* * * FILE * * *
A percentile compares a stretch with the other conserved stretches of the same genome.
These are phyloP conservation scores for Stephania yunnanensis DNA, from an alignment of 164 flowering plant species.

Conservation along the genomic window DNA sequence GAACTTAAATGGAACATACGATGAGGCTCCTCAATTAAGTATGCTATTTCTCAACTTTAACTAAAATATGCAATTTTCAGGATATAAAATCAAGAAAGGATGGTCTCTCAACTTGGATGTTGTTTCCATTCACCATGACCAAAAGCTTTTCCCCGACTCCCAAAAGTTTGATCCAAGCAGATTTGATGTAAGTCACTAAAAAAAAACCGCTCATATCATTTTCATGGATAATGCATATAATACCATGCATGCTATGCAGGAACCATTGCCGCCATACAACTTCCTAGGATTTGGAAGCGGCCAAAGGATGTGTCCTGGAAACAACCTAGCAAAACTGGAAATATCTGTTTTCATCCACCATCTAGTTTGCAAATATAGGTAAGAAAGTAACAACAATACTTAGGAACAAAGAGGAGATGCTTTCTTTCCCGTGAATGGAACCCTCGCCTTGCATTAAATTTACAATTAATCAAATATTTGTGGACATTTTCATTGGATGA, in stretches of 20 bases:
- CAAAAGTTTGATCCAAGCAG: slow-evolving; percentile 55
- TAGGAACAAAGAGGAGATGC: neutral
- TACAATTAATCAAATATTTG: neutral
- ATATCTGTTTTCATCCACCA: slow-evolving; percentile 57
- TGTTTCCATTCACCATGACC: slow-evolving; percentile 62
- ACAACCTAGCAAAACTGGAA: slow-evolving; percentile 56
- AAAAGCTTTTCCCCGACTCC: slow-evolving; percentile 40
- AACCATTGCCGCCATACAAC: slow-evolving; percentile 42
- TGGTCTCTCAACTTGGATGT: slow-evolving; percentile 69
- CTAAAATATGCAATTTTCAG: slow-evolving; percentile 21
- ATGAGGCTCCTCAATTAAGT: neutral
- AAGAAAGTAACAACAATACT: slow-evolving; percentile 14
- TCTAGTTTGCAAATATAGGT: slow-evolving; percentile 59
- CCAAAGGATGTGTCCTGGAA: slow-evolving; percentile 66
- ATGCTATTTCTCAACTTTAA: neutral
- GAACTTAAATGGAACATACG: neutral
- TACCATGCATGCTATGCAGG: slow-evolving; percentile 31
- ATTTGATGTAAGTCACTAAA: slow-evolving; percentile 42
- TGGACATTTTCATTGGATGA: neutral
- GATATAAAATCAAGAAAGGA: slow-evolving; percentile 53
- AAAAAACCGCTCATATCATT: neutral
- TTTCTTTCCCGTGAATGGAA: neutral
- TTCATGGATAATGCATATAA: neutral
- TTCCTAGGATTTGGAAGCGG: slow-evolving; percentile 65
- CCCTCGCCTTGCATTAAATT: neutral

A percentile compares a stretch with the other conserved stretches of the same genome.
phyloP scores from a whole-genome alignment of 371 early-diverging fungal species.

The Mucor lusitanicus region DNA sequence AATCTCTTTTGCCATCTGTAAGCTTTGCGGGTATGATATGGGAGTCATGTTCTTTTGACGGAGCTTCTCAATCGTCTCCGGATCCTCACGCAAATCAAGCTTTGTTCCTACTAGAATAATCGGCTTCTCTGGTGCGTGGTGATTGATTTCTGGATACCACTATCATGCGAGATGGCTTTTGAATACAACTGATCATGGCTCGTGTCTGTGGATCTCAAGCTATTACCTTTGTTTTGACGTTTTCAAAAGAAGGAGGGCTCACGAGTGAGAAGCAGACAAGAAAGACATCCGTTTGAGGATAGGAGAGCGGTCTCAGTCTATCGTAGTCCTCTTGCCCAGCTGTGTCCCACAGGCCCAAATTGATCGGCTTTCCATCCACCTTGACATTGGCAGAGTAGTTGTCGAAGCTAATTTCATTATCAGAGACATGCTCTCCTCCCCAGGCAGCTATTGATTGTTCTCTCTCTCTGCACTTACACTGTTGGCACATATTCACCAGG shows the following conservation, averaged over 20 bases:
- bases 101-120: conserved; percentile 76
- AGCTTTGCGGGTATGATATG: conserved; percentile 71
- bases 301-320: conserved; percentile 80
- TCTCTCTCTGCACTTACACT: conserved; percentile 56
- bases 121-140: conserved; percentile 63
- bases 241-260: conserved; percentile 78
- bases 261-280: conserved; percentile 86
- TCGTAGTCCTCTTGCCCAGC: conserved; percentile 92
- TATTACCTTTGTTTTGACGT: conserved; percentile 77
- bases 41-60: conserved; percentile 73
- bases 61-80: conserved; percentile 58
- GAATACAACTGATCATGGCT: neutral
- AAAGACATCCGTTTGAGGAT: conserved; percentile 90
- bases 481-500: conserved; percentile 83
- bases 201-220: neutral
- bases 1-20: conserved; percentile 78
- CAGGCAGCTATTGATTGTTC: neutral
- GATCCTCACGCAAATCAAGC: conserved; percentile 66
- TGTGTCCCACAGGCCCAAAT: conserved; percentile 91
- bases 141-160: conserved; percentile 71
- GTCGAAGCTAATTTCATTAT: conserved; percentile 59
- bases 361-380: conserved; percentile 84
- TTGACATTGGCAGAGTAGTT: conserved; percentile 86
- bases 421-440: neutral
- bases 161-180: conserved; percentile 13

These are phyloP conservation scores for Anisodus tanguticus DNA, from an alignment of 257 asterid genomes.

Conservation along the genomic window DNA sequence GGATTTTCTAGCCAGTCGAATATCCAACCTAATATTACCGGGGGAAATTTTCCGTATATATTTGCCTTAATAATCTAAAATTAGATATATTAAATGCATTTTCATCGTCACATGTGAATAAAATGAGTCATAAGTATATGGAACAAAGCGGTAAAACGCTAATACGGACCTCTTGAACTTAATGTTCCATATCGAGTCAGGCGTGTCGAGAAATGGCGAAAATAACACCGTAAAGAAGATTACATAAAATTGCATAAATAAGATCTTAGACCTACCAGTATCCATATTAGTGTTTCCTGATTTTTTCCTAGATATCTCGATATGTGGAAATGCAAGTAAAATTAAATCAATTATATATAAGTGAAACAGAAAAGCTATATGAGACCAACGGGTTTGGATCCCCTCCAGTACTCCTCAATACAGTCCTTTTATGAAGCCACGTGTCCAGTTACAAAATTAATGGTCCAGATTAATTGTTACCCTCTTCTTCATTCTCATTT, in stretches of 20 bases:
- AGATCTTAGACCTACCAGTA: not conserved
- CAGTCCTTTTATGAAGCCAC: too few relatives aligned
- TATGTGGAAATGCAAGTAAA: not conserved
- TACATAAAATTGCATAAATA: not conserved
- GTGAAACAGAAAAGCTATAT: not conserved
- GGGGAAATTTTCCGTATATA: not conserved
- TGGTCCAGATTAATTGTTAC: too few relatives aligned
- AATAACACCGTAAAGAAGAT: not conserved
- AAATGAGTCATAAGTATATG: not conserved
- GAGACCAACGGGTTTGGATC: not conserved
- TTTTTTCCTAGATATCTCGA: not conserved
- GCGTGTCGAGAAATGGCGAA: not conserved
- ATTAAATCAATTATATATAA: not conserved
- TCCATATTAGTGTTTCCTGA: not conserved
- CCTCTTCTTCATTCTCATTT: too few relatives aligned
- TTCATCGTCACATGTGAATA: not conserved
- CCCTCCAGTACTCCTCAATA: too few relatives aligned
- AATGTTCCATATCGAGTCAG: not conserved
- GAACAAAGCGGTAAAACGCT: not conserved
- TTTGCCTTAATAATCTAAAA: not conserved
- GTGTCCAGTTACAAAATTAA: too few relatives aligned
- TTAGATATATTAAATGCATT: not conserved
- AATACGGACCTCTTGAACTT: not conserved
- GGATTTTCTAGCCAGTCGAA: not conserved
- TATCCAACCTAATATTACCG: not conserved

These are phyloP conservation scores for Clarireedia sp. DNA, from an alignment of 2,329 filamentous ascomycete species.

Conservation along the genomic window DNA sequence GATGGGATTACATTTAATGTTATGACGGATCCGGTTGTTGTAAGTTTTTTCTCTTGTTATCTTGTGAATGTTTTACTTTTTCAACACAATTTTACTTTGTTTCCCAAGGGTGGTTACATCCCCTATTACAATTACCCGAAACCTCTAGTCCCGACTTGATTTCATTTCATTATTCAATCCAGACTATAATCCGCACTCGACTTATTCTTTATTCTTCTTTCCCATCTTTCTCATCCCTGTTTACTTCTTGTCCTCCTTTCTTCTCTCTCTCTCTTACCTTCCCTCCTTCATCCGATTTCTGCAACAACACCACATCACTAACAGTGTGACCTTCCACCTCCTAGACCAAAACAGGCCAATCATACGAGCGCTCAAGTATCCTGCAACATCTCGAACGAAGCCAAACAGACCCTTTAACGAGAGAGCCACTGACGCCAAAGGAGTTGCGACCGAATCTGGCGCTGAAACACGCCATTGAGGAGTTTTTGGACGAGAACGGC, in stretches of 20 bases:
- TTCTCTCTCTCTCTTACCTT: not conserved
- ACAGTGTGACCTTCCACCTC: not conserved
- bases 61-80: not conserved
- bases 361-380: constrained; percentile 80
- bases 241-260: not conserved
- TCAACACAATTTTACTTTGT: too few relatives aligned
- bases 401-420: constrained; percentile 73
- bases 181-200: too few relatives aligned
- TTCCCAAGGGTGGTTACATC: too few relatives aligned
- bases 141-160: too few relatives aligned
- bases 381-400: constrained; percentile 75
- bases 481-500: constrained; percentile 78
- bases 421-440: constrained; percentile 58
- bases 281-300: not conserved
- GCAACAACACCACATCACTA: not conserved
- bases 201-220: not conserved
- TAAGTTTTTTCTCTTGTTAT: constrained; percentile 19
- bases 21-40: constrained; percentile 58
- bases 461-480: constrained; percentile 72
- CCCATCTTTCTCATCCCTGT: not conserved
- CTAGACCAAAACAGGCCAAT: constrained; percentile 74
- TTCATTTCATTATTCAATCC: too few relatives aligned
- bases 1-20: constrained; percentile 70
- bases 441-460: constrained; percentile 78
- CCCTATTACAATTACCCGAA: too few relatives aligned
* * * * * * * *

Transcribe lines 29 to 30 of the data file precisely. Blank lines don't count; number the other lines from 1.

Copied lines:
A percentile compares a stretch with the other conserved stretches of the same genome.
phyloP scores from a whole-genome alignment of 371 early-diverging fungal species.